Due to the coronavirus epidemic, a record number of people are expected to shop online in the U.S. on vacation – experts say there is an increased risk of online fraud falling.
Steven Merrill, head of the FBI’s Financial Crimes Division, said in a telephone interview that the agency expects cybercriminals to try to trick people looking for black Friday and cyber-Monday deals with extra work.
“Most people will be at home and they will shop online better than ever.” – He told.
Scams targeting shoppers often rely on fake sites that mimic real online stores, similar to sites that target people every year. But people in a tighter financial situation or otherwise stressed out by a pandemic are more likely to fall for them this year, Merrill said.
“One thing we could see as a result of covid, people are economically anxious and people tend to make decisions they wouldn’t normally make because circumstances are different,” he said. “People usually lose the ability to exercise due care and caution.”
The primary way to trick people into visiting such apparent sites is to send lure coupons via email, said Mieke Eoyang, a third-party cybercrime expert.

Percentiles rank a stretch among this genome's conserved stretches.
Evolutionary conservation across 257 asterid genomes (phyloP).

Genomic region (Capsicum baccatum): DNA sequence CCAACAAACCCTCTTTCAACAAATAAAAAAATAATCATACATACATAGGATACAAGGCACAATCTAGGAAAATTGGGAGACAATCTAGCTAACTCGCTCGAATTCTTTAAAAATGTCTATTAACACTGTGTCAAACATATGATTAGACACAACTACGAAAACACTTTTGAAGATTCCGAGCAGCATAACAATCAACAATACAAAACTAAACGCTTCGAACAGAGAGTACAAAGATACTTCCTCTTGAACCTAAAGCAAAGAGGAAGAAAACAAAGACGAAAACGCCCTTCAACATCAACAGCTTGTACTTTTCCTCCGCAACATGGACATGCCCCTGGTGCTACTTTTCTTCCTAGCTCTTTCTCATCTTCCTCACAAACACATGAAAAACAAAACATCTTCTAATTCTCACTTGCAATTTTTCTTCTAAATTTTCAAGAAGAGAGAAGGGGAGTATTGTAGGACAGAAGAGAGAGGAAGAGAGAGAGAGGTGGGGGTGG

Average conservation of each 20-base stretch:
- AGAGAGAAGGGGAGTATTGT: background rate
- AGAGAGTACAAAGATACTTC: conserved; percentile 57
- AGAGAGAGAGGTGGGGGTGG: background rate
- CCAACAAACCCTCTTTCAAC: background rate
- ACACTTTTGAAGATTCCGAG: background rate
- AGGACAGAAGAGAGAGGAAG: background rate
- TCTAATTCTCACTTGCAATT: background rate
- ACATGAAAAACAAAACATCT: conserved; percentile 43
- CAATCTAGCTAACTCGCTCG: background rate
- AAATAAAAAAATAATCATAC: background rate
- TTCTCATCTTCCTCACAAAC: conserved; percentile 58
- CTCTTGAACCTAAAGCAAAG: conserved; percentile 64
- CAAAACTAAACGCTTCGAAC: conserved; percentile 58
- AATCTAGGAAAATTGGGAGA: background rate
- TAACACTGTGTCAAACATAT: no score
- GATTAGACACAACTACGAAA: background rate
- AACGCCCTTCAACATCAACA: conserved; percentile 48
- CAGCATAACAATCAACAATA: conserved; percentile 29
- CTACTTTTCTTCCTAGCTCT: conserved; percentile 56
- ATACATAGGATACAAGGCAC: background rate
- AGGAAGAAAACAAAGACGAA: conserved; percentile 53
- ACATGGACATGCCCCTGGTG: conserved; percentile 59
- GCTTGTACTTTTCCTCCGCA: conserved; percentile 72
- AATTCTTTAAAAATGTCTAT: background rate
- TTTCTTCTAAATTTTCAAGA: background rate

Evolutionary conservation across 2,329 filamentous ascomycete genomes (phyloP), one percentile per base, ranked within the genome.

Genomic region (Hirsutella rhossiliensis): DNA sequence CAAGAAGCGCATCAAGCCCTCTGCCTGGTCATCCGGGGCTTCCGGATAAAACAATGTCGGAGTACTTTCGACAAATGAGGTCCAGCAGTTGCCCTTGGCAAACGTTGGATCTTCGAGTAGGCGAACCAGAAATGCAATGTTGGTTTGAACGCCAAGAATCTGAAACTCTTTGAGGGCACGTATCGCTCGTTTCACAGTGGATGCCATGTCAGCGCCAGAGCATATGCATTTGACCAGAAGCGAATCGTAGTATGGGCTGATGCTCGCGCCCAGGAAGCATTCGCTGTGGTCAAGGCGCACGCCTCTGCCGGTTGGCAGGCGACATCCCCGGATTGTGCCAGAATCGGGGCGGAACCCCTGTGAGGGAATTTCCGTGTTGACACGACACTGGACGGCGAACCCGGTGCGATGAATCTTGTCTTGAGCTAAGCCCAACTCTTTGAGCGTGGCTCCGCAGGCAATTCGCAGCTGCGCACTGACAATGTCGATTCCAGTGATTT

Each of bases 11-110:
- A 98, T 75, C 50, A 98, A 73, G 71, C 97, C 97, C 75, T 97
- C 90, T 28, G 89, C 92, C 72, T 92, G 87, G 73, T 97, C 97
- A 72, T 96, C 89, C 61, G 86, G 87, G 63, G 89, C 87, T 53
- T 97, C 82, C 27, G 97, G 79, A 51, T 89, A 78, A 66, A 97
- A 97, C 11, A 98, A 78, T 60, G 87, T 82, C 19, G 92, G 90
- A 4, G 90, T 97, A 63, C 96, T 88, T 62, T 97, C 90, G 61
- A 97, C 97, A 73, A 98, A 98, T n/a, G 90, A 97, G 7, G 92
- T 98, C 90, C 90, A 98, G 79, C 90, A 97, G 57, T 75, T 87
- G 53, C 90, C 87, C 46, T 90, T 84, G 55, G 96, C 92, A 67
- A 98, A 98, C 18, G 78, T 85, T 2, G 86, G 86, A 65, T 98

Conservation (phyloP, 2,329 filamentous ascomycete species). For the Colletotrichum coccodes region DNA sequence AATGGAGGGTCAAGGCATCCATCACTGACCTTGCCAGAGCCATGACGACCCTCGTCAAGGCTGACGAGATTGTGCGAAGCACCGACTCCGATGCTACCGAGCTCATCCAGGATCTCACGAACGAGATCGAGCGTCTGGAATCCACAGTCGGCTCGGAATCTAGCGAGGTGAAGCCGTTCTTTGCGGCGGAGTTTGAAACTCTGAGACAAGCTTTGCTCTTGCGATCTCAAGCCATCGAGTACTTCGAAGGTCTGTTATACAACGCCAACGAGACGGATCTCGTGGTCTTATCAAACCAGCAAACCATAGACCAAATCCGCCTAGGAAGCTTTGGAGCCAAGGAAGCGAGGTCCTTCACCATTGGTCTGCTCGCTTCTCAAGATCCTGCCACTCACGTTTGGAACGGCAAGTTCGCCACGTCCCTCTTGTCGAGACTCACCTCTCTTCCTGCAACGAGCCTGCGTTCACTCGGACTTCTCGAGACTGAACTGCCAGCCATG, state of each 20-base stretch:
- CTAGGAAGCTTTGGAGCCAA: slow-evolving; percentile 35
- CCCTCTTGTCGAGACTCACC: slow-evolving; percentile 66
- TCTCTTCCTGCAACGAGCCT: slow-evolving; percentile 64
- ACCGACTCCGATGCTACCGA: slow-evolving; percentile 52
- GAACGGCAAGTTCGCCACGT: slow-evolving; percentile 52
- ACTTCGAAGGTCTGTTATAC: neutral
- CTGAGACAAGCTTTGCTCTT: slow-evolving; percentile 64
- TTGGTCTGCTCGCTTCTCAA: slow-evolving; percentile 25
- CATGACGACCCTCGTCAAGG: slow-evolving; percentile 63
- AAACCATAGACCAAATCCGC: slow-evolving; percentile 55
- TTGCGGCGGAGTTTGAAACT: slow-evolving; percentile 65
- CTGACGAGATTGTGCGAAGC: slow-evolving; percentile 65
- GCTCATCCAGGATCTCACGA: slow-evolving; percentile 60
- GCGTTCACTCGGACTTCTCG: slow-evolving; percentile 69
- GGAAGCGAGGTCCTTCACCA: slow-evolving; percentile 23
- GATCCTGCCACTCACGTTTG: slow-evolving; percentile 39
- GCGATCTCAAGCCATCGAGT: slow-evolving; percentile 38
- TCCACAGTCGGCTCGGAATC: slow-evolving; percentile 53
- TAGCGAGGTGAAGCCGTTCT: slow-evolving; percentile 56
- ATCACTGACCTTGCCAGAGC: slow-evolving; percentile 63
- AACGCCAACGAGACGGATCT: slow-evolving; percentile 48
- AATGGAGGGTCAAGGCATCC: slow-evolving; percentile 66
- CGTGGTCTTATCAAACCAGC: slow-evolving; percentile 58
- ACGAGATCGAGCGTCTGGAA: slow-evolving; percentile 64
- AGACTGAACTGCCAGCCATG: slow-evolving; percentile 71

“Look for transactions that look too good to be true and that we email, instead visit the website separately and see if the transaction is actually listed on the website,” Eoyang said. “Because a lot of people will get emails that try to lure them into deals that are too good to be true.”
The U.S. Cyber Security and Infrastructure Agency, in a published guide outlining the basics of cyber security for online holiday shopping, stressed that shoppers “should make sure they are contacting a reputable, established vendor before sending money.”
But that doesn’t mean it’s only safe to shop on major websites and chains, ”said Jeremy Kennelly, head of analytics at Mandiant cybersecurity firm.
If a retailer doesn’t know you, it doesn’t necessarily mean to avoid shopping there, but rather to “make sure they have a local presence or some kind of touchstone that’s actually grounded,” Kennelly said.
Online retailer scam sites don’t necessarily deceive customers from just one purchase. They can also be designed to steal victims ’personal identification information for the purpose of identity theft.
“Many criminals are trying to obtain personally identifiable information we call PII from anyone. They use it to create false identities to create credit cards on behalf of others,” Merrill said.
If someone is potentially a victim of such a scam – credit card statements may be the only comment you receive – you need to take several steps to take immediate action. They can report to law enforcement, such as the FBI, call their credit card company, and follow action plans set up by victim services such as the Cyber Crime Support Network.